Just as my lips were turning black and peeling away, salvation appeared: a bus! A lovely, shiny, green beacon of hope, belching diesel fumes as it slipped its way up the street. Given I was first at the bus stop I appointed myself Chief Bus Wrangler and stood in a nice prominent position to get the bus to stop. It didn’t. Well it did, more than a few yards down the road, and when I climbed on board the driver shouted at me for not sticking my hand out. Our bus-stop is served by one service, on a street with no shops or places of note. What did he think all eighteen of us were standing by the side of the road for? Perhaps he thought it was an impromptu meeting of the Timetable Worshipper Aficionado Tribe, or TWAT for short. Surely he could have taken a quick glance at my brisk office attire (which is the same as my gardening outfit, only I change my shoes) and assumed we would want a lift into town? Pfft.
It wasn’t even a ‘oh silly you’ telling off but a full-on bark at me – it seems unusual for a passenger to be thankful of the spit-guard but I was that morning, because I reckon I would have been spittle-flecked in no time at all. I apologised profusely, told him ‘I don’t usually get the bus’ (don’t worry, I came up with nineteen better retorts in my head later) and then, in my flustered state, managed to lock my phone. That’s bad because I now held him up for another minute or so whilst I tried desperately to get their stupid buggy app to open so he could see that I wasn’t trying to scam the bus company out of a few quid by getting on for free. The temperature behind me must have dropped suddenly because I could hear quite the cacophony of tutting, which I took to be their teeth chattering.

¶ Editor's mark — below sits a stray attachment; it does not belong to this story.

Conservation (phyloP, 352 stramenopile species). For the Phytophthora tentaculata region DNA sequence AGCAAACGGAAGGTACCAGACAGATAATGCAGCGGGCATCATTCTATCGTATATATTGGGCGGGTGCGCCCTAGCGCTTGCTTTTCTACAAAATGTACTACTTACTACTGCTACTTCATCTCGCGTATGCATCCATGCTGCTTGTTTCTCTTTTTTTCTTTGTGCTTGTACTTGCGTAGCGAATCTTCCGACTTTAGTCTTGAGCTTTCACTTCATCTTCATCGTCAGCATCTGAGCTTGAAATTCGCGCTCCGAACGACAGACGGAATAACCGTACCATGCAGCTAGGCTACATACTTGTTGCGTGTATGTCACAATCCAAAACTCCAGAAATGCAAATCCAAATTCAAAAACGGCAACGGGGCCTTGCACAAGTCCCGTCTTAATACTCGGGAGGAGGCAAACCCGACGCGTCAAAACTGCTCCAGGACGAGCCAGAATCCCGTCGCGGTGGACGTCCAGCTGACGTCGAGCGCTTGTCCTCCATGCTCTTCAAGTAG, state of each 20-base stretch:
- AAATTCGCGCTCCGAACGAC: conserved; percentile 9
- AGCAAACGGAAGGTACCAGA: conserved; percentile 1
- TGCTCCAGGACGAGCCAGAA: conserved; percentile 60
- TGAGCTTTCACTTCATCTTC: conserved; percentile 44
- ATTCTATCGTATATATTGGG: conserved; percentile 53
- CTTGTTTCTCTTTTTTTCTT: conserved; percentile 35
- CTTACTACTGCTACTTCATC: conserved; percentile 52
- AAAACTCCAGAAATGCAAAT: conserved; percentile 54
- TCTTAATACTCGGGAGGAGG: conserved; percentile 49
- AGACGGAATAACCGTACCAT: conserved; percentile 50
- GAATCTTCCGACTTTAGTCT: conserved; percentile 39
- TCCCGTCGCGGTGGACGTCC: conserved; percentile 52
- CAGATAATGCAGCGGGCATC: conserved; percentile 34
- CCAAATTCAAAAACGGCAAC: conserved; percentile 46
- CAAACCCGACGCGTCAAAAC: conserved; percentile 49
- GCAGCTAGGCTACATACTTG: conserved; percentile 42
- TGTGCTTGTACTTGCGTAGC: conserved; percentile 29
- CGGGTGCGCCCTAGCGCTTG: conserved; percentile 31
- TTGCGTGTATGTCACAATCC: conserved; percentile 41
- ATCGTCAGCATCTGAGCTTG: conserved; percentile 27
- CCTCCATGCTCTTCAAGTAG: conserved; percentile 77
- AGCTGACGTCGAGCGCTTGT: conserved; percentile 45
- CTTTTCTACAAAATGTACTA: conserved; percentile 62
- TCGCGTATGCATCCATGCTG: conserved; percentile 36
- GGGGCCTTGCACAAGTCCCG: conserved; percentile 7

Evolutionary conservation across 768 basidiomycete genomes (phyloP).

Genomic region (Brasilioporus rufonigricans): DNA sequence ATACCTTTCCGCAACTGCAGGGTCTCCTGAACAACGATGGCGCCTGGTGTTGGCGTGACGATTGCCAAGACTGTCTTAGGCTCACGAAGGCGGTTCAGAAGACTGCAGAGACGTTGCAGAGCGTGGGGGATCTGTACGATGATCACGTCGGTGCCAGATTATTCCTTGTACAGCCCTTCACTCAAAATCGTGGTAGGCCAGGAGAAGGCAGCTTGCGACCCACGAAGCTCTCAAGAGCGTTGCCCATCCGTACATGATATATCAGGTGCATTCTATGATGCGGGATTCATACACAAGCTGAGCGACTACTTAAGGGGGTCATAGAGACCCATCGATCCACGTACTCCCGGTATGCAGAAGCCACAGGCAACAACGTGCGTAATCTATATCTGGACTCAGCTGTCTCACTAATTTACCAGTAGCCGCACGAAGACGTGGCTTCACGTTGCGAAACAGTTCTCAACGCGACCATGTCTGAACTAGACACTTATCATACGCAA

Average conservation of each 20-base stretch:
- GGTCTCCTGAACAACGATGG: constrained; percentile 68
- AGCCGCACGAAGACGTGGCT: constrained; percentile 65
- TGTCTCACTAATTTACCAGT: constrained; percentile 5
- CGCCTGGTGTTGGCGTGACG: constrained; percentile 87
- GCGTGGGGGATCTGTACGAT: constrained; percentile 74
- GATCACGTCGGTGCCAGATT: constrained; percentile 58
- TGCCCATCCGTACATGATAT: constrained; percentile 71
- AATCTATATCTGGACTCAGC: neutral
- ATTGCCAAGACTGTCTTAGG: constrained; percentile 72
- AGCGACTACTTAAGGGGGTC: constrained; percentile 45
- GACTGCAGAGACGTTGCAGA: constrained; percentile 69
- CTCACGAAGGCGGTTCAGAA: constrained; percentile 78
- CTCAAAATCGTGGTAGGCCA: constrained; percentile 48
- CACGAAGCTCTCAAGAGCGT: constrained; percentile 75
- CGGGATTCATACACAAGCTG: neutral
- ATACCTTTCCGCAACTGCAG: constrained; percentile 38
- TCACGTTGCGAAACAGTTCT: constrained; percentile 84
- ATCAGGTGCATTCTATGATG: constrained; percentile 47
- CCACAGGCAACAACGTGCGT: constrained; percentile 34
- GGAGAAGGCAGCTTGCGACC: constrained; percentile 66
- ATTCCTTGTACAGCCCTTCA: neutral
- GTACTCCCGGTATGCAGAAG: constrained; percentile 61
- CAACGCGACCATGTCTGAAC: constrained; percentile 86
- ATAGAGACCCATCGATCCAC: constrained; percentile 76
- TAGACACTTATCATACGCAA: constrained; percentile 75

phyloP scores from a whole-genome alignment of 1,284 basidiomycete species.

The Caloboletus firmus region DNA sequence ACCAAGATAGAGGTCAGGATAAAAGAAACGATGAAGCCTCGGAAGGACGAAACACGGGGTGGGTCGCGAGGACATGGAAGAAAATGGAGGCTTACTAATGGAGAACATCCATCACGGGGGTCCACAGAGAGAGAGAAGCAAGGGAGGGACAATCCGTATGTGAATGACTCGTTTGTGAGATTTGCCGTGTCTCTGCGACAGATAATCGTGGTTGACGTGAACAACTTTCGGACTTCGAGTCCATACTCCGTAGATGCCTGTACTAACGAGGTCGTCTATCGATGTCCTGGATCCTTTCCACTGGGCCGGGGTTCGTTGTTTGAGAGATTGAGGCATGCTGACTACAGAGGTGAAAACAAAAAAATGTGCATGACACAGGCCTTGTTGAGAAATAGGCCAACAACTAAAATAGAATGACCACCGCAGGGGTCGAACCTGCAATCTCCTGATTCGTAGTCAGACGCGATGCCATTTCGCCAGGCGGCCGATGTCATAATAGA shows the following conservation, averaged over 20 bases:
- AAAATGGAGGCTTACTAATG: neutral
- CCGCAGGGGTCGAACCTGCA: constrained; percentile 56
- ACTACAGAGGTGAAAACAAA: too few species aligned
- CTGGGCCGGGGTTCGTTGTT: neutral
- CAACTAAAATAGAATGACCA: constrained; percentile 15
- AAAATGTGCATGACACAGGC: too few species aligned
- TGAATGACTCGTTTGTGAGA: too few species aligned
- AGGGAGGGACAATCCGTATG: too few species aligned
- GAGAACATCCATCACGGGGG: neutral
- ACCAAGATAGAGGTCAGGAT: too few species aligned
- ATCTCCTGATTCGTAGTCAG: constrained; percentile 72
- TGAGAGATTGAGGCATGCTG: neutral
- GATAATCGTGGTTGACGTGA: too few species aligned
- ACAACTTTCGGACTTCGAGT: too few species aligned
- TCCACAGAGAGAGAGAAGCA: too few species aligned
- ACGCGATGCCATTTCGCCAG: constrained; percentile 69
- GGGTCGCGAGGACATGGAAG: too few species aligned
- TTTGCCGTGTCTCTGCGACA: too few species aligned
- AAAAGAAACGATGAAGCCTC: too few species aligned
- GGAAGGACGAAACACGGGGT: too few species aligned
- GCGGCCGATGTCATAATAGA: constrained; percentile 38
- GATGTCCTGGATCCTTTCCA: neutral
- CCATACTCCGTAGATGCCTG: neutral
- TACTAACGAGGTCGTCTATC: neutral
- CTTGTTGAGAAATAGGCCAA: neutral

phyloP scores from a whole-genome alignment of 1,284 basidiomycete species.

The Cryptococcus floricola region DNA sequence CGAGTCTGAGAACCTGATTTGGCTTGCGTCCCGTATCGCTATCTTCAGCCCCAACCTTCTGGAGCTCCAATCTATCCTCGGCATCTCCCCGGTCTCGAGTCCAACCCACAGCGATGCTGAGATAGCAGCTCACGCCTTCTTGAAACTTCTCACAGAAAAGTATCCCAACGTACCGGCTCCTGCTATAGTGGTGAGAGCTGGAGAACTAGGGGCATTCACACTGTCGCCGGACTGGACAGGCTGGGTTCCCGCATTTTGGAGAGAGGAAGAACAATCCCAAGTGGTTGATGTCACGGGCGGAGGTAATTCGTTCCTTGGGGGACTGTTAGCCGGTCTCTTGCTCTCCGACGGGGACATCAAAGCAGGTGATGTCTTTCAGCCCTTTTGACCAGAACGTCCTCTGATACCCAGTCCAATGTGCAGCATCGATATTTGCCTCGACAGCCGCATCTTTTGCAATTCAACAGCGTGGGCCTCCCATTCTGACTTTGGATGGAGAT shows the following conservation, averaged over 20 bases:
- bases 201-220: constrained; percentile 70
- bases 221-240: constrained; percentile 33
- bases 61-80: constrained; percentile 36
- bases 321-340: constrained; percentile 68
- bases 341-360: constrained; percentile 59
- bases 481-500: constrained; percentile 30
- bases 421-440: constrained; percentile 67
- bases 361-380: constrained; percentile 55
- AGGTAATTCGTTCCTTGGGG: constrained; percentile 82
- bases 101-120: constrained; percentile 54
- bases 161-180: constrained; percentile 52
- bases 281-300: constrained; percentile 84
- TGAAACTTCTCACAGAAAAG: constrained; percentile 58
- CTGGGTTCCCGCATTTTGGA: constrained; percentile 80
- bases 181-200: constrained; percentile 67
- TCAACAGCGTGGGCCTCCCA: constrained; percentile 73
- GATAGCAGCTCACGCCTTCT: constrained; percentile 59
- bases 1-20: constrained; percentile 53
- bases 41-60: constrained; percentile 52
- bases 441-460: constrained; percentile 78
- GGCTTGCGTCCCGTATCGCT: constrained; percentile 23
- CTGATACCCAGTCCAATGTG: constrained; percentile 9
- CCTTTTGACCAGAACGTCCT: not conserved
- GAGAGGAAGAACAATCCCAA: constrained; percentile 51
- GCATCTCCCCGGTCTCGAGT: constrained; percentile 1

The bus ride itself was uneventful – I mean, it’s a bus journey, what more do you want me to say about it – but it afforded me the opportunity to be simultaneously burnt and frozen at the same time. Due to someone smelling of vegetables and cigarettes sitting beside me, I was pushed up against the side of the bus, meaning my left leg was resting straight on the nuclear reactor that is the bus heater. You’ve never lived until you’ve felt your bone marrow boiling in your leg. The pain was tempered by the fact that someone in front of me thought it was sensible to have the window open because, you know, who needs to worry about their sperm count? To be fair, I don’t: as long as it doesn’t come out like a line of Crest toothpaste I couldn’t care less. The combination of burning and freezing left me feeling like a chicken breast being defrosted in the microwave. Great! Thankfully, someone ignored their Britishness, got up, slammed the window shut. We all thanked him silently.